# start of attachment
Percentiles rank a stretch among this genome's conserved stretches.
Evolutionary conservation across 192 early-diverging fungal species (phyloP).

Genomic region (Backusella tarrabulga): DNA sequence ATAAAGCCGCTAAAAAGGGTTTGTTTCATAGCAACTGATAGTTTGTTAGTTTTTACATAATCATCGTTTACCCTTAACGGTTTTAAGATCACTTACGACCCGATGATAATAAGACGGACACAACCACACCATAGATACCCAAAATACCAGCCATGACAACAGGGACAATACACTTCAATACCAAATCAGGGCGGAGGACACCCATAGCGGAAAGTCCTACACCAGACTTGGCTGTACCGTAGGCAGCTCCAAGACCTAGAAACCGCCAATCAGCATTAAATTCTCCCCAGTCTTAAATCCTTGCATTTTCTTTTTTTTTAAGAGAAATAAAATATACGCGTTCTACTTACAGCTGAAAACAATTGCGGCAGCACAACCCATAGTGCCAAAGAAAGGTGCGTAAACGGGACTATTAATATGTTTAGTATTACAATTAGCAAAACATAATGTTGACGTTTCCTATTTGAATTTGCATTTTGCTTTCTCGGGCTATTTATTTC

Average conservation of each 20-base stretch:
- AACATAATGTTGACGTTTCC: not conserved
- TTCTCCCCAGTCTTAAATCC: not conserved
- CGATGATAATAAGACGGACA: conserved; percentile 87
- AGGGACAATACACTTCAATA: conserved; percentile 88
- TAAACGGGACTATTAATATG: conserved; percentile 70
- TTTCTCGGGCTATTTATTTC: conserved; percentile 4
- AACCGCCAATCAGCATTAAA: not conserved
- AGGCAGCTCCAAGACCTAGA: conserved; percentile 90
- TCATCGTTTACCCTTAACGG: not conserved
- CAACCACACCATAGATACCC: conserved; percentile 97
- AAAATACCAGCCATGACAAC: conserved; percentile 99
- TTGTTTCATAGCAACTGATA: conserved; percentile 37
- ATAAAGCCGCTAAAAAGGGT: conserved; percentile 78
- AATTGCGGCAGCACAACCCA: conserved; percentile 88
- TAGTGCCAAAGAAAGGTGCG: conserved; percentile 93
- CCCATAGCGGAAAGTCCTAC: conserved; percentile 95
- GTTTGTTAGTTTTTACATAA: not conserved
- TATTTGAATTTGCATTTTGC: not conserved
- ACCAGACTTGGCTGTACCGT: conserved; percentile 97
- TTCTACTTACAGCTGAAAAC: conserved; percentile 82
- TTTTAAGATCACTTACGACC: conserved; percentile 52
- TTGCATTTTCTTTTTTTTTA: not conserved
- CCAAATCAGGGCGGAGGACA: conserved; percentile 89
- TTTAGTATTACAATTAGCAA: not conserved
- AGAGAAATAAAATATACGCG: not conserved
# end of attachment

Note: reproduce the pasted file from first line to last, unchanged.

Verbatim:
Percentiles rank a stretch among this genome's conserved stretches.
Evolutionary conservation across 192 early-diverging fungal species (phyloP).

Genomic region (Backusella tarrabulga): DNA sequence ATAAAGCCGCTAAAAAGGGTTTGTTTCATAGCAACTGATAGTTTGTTAGTTTTTACATAATCATCGTTTACCCTTAACGGTTTTAAGATCACTTACGACCCGATGATAATAAGACGGACACAACCACACCATAGATACCCAAAATACCAGCCATGACAACAGGGACAATACACTTCAATACCAAATCAGGGCGGAGGACACCCATAGCGGAAAGTCCTACACCAGACTTGGCTGTACCGTAGGCAGCTCCAAGACCTAGAAACCGCCAATCAGCATTAAATTCTCCCCAGTCTTAAATCCTTGCATTTTCTTTTTTTTTAAGAGAAATAAAATATACGCGTTCTACTTACAGCTGAAAACAATTGCGGCAGCACAACCCATAGTGCCAAAGAAAGGTGCGTAAACGGGACTATTAATATGTTTAGTATTACAATTAGCAAAACATAATGTTGACGTTTCCTATTTGAATTTGCATTTTGCTTTCTCGGGCTATTTATTTC

Average conservation of each 20-base stretch:
- AACATAATGTTGACGTTTCC: not conserved
- TTCTCCCCAGTCTTAAATCC: not conserved
- CGATGATAATAAGACGGACA: conserved; percentile 87
- AGGGACAATACACTTCAATA: conserved; percentile 88
- TAAACGGGACTATTAATATG: conserved; percentile 70
- TTTCTCGGGCTATTTATTTC: conserved; percentile 4
- AACCGCCAATCAGCATTAAA: not conserved
- AGGCAGCTCCAAGACCTAGA: conserved; percentile 90
- TCATCGTTTACCCTTAACGG: not conserved
- CAACCACACCATAGATACCC: conserved; percentile 97
- AAAATACCAGCCATGACAAC: conserved; percentile 99
- TTGTTTCATAGCAACTGATA: conserved; percentile 37
- ATAAAGCCGCTAAAAAGGGT: conserved; percentile 78
- AATTGCGGCAGCACAACCCA: conserved; percentile 88
- TAGTGCCAAAGAAAGGTGCG: conserved; percentile 93
- CCCATAGCGGAAAGTCCTAC: conserved; percentile 95
- GTTTGTTAGTTTTTACATAA: not conserved
- TATTTGAATTTGCATTTTGC: not conserved
- ACCAGACTTGGCTGTACCGT: conserved; percentile 97
- TTCTACTTACAGCTGAAAAC: conserved; percentile 82
- TTTTAAGATCACTTACGACC: conserved; percentile 52
- TTGCATTTTCTTTTTTTTTA: not conserved
- CCAAATCAGGGCGGAGGACA: conserved; percentile 89
- TTTAGTATTACAATTAGCAA: not conserved
- AGAGAAATAAAATATACGCG: not conserved